Ali Kashif, Rizwana Bashir Kiani, Syed Muhammad Asad Shabbir, Tariq Mahmood, Ghulam Sabir, Noor Fatima, Waseem Ahmad Khan.
Epigastric pain after intravenous administration of oxytocin in patients undergoing lower segment cesarean section: a quasi experimental study comparing intravenous bolus with infusion technique.
Anesth Pain Intens Care Jan ;24(1):50-3.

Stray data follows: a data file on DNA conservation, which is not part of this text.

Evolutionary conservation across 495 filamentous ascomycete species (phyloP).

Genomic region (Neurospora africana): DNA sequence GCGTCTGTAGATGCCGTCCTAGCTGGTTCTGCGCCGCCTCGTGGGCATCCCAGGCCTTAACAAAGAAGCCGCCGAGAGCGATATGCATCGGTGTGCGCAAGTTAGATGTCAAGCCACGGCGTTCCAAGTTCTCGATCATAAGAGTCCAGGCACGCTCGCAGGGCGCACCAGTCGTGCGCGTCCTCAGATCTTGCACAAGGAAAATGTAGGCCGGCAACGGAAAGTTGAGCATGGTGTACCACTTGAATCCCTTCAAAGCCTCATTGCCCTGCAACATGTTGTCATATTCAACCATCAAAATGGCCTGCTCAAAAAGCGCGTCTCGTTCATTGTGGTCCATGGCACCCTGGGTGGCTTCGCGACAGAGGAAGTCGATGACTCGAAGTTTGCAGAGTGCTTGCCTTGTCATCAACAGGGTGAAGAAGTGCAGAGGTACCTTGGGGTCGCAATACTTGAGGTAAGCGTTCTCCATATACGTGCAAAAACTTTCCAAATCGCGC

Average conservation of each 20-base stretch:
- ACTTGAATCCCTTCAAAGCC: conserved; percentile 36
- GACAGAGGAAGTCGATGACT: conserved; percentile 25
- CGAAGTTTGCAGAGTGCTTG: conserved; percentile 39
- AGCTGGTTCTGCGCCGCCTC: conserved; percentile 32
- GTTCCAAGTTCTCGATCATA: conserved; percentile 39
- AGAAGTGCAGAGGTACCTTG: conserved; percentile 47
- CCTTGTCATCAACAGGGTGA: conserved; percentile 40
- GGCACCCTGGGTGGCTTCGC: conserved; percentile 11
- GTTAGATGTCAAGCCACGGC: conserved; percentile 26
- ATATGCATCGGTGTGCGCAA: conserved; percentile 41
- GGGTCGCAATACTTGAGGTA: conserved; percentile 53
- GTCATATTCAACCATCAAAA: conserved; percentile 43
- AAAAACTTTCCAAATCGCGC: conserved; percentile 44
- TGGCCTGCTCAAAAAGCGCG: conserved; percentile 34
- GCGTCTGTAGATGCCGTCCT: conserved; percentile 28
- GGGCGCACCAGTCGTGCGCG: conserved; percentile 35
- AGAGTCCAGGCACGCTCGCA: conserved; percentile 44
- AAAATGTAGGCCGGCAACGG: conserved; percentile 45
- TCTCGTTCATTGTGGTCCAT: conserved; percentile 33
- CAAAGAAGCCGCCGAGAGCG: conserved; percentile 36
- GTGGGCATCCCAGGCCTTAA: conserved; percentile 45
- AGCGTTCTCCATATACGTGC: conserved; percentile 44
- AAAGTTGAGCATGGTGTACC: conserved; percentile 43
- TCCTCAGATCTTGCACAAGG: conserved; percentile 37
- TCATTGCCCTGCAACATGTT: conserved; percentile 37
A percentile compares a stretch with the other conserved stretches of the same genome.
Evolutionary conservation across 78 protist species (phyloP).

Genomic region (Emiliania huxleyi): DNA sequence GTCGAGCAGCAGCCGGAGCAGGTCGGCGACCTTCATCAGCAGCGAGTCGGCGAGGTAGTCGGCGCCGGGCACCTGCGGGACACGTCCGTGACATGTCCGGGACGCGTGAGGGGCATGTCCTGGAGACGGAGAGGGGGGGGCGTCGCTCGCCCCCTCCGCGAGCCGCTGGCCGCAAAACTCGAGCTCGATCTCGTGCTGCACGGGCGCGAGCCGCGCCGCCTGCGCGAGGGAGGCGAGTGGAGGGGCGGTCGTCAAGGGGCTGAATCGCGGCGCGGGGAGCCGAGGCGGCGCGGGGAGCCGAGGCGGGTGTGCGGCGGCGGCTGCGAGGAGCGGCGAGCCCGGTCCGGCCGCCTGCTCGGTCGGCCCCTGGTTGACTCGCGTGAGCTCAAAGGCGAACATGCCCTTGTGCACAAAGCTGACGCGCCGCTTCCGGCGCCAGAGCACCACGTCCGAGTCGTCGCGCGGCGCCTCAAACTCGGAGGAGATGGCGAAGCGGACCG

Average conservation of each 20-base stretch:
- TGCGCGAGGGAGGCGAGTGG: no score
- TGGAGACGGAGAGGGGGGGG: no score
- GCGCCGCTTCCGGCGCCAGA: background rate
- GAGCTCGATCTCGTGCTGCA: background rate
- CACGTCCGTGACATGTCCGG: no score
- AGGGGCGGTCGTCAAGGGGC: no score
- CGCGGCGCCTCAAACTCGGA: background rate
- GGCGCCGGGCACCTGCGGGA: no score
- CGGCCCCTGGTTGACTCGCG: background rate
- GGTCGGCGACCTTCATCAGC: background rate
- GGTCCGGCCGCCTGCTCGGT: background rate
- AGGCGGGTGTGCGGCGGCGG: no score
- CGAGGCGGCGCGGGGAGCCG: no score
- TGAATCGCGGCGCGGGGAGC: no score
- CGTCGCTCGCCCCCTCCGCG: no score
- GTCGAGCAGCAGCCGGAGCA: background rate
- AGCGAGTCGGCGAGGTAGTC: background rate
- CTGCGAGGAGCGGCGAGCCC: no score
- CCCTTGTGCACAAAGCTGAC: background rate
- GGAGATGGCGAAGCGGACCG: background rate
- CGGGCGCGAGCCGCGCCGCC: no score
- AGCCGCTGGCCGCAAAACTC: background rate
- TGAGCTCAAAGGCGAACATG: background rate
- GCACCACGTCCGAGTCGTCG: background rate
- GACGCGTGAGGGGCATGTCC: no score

Aim: To compare the frequency of epigastric pain and uterotonic effect of an equivalent dose of oxytocin administered as an intravenous bolus versus intravenous infusion during elective LSCS under spinal anesthesia. Methodology: We recruited 98 parturients undergoing elective LSCS under spinal anesthesia for this prospective quasi experimental study and divided them into two groups. Group-A received 5 IU of oxytocin as bolus intravenous (IV) injection in 5 sec (bolus group, n= 48), and Group-B (infusion group, n= 50) received 5 IU of oxytocin as an infusion over 5 min. Any complaint of epigastric pain by the patients was noted and its frequency was compared between the two groups. The uterine tone was assessed as adequate or inadequate by an obstetrician. The data were entered into SPSS version 22. Patient demographic data were analyzed with independent samples T-test and the study data were analyzed with Chi‑square test and presented as n (%). p < 0.05 was considered statistically significant. Results: Epigastric pain was noted in 25 (52.03%) out of 48 parturients in Group-A and 15 (30%) out of 50 in Group-B (p = 0.026). There was no significant difference in the uterotonic effect of oxytocin between the two groups (p = 0.736). Conclusion:  We conclude that oxytocin infusion is associated with lower frequency of epigastric pain in elective LSCS when compared to intravenous bolus of an equivalent dose of oxytocin, However, the effect on uterine contractions was adequate with both methods.

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